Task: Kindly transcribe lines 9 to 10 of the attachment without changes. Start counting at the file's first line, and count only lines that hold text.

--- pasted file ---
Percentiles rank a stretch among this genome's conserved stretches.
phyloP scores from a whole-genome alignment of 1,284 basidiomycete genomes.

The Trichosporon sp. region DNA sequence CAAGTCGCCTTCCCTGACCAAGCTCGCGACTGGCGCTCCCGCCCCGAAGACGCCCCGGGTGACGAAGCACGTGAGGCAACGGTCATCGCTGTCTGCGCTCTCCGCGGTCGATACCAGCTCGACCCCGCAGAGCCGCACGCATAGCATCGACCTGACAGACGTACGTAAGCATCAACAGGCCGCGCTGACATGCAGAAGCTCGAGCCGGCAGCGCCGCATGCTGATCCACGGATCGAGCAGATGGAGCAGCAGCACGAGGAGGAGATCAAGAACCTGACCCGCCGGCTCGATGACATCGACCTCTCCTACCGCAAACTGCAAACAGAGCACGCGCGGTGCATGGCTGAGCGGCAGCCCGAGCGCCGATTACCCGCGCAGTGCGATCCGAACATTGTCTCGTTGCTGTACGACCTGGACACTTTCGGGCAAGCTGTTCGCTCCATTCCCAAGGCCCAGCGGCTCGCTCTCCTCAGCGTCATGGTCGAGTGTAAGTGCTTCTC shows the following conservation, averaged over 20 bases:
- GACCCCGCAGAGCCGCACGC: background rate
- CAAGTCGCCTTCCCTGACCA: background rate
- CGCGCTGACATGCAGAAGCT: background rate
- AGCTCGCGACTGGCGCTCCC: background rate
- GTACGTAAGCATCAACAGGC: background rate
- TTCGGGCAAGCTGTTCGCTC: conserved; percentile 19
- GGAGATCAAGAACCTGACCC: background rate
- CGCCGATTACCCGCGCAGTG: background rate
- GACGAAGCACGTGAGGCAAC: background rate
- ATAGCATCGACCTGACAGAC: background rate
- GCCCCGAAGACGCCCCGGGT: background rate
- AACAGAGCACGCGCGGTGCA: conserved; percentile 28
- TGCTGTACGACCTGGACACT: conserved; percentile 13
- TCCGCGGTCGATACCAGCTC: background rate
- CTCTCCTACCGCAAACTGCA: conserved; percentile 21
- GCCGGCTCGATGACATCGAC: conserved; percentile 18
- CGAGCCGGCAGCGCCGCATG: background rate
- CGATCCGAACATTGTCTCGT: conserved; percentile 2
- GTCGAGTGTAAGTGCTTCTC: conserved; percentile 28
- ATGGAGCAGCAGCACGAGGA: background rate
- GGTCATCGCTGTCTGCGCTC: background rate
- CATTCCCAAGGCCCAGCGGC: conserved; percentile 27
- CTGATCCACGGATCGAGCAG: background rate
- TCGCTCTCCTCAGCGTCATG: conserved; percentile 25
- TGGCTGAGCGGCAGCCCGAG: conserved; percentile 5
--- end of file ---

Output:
- TTCGGGCAAGCTGTTCGCTC: conserved; percentile 19
- GGAGATCAAGAACCTGACCC: background rate